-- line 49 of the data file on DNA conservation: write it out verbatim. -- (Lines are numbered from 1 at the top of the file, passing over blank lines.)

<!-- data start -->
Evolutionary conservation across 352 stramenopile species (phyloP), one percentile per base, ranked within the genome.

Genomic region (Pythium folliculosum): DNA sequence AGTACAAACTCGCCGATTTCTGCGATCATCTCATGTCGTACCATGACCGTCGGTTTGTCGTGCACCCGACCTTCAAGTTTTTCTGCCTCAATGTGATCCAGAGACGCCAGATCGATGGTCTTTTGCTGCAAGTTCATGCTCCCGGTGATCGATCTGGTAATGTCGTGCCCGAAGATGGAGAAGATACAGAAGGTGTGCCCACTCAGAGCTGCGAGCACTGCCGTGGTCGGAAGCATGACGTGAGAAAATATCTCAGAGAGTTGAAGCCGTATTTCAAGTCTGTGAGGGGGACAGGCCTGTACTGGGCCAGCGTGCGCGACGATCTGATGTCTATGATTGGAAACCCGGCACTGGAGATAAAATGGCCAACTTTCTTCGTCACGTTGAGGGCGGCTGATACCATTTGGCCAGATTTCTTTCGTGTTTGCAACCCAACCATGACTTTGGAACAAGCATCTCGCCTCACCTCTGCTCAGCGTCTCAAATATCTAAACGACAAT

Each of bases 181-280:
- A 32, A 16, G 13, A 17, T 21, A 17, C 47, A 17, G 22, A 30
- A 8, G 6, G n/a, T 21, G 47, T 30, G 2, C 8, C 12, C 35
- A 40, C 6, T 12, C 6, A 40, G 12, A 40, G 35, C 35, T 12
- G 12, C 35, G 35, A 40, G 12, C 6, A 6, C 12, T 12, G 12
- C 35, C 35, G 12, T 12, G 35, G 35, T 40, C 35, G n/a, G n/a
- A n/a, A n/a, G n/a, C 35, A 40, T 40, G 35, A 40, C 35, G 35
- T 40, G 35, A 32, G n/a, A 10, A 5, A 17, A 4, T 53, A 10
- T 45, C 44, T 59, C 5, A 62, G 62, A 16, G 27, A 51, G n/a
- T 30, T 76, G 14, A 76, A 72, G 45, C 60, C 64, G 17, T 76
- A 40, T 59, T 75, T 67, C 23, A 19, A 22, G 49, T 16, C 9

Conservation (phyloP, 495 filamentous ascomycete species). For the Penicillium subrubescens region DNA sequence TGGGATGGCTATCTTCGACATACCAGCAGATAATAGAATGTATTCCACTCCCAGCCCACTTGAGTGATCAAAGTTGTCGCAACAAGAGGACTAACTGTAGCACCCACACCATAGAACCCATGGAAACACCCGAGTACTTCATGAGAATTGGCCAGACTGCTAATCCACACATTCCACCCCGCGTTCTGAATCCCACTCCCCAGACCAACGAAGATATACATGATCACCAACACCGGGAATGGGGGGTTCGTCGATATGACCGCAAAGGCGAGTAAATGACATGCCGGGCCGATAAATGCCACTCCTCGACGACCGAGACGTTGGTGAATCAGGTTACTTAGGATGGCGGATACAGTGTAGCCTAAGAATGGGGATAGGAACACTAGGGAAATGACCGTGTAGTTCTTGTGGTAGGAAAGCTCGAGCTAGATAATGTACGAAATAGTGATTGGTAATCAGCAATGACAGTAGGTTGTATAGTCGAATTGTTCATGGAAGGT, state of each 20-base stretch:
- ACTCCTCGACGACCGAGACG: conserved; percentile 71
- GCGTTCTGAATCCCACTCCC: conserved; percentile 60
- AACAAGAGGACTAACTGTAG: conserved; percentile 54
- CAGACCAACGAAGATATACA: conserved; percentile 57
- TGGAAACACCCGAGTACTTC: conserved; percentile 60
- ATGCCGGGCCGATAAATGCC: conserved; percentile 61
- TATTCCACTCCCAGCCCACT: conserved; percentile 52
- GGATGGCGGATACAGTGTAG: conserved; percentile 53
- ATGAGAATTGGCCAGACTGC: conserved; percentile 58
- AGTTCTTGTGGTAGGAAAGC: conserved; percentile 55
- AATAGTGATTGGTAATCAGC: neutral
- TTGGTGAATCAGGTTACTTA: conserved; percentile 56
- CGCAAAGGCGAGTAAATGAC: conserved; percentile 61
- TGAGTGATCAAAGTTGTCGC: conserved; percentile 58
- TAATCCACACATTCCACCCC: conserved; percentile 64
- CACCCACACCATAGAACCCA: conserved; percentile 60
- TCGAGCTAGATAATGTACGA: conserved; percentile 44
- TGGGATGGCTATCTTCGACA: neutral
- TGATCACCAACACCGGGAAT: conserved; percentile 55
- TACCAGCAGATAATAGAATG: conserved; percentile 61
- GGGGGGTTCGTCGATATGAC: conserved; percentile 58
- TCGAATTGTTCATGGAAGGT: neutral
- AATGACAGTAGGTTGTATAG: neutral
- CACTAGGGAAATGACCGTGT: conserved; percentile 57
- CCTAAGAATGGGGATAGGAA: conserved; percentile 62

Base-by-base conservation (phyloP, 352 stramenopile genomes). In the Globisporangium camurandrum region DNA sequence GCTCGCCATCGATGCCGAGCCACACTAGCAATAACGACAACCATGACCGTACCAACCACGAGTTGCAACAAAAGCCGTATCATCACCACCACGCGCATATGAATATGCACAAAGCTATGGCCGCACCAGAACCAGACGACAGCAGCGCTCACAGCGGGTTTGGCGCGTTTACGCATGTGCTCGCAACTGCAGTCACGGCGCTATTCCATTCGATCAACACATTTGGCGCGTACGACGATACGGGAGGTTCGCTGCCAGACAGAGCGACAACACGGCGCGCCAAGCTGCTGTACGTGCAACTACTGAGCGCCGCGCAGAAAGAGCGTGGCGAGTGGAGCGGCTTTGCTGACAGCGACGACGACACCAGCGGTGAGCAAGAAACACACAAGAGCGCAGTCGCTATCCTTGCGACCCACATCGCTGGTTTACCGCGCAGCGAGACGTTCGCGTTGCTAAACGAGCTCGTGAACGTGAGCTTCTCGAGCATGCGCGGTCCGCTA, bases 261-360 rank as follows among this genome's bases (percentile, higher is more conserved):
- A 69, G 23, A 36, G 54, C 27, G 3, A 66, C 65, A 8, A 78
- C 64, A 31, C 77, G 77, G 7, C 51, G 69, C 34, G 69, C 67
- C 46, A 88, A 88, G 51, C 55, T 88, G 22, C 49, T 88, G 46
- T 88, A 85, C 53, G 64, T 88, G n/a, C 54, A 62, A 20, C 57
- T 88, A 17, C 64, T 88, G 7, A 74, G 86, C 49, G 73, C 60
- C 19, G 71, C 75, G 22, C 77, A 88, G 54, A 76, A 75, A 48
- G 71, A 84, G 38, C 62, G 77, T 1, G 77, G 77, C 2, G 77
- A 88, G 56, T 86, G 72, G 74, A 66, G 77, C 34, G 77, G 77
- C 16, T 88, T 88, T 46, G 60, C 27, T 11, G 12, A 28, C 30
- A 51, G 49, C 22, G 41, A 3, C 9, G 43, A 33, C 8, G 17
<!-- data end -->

- C 16, T 88, T 88, T 46, G 60, C 27, T 11, G 12, A 28, C 30